Russell Westbrook — who is currently averaging a triple-double, who is also leading the league in scoring, and who has been named All-Star Game MVP twice in his career — won’t be an Western Conference All-Star starter in New Orleans next month. Westbrook not only missed out on the starting nod, but he missed out because of the fan vote.
The NBA unveiled a brand-new voting format for the All-Star game this year, one where the fan vote was only weighted at 50 percent. Under the changes, media received 25 percent of the vote while players received the other 25 percent. Under this format, 324 players participated in voting for the starters this season.
Westbrook will make the team as a reserve, without question. Ultimately, people don’t look back at All-Star appearances and ask, “Wait, but how many times was he named a starter?” Westbrook certainly deserved a starting spot, but the slight won’t impact his Hall of Fame metrics or anything like that. Still, it’s worth looking into how this happened, and why it was the fan vote that screwed this all up.
What does the Western Conference voting look like?
Westbrook, Stephen Curry, and James Harden finished top three in all three voting groups.
Curry finished with 1,848,121 fan votes, while Harden had 1,771,375, and Westbrook ended up with 1,575,865. It’s worth noting that Westbrook had the fourth-highest fan voting total in the West — only Kevin Durant’s number topped him in raw voting from among the West front court players.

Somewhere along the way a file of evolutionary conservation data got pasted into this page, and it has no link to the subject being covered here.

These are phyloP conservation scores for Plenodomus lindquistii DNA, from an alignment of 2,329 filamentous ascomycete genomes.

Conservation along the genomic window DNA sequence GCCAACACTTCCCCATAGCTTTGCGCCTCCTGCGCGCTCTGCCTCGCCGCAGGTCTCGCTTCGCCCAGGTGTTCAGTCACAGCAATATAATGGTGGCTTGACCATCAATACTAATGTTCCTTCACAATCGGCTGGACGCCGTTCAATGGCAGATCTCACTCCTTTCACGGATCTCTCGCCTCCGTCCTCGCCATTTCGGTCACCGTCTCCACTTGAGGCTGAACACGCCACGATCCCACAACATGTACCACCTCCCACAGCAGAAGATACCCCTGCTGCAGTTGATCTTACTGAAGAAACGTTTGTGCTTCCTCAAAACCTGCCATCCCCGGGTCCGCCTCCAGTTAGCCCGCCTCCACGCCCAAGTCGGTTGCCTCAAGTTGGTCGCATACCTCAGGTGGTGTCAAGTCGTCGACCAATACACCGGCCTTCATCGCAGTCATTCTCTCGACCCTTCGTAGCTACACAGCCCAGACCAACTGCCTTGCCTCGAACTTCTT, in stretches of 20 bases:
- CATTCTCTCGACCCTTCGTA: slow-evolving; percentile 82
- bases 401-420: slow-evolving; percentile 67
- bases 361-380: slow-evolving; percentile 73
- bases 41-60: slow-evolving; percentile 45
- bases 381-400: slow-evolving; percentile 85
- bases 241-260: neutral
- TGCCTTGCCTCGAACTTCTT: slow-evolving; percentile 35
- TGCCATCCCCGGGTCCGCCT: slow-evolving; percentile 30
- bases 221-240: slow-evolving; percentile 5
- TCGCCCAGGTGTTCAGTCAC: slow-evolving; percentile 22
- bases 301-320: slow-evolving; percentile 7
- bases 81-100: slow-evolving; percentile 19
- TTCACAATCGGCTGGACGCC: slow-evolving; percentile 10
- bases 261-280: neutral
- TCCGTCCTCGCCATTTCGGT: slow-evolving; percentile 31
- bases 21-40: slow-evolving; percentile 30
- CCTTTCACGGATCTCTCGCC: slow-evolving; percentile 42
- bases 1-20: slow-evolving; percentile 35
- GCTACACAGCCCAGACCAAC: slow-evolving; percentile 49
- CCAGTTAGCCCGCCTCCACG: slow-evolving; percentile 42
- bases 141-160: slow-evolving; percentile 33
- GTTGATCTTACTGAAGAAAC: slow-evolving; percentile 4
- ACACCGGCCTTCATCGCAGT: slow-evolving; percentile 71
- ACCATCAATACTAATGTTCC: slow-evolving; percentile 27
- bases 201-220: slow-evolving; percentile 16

Those finishes meant that those three guards actually ended up tied, each one with a 2.0 aggregate score.
Why did Curry and Harden end up with the tiebreakers?
While the media and player voting helped make sure someone like Zaza Pachulia didn’t make the roster (which, as fun as it would have been, is the correct call), the fan voting still worked as the tiebreaker. With Westbrook, Curry, and Harden tied, the top-two players who received the most fan votes ended up as the starters.
If it had just been players and media, Westbrook would have been the top selection and Harden the second. But the fans didn’t let that happen.
Is Curry undeserving of a starting nod?
No. Curry’s a perfectly fine All-Star starter, with back-to-back MVPs and great numbers once again this year, even if they’re down from last season. The problem isn’t his play, but that Westbrook is just more deserving of the recognition. He’s on the verge of being the second player ever to average a triple-double, and he’s the only player averaging more than 30 points this season. As great as Curry is, he can’t approach those numbers this season.
Still, how excited are we for the All-Star game?
Westbrook admitted he and Durant weren’t on speaking terms after Wednesday’s game against Golden State. I cannot wait until they’re both on the floor together and Westbrook refuses to even look Durant’s direction, much less pass him the ball.
Hell, he might ice out every single Warrior on the roster. Whatever it is, it’s going to be amazing.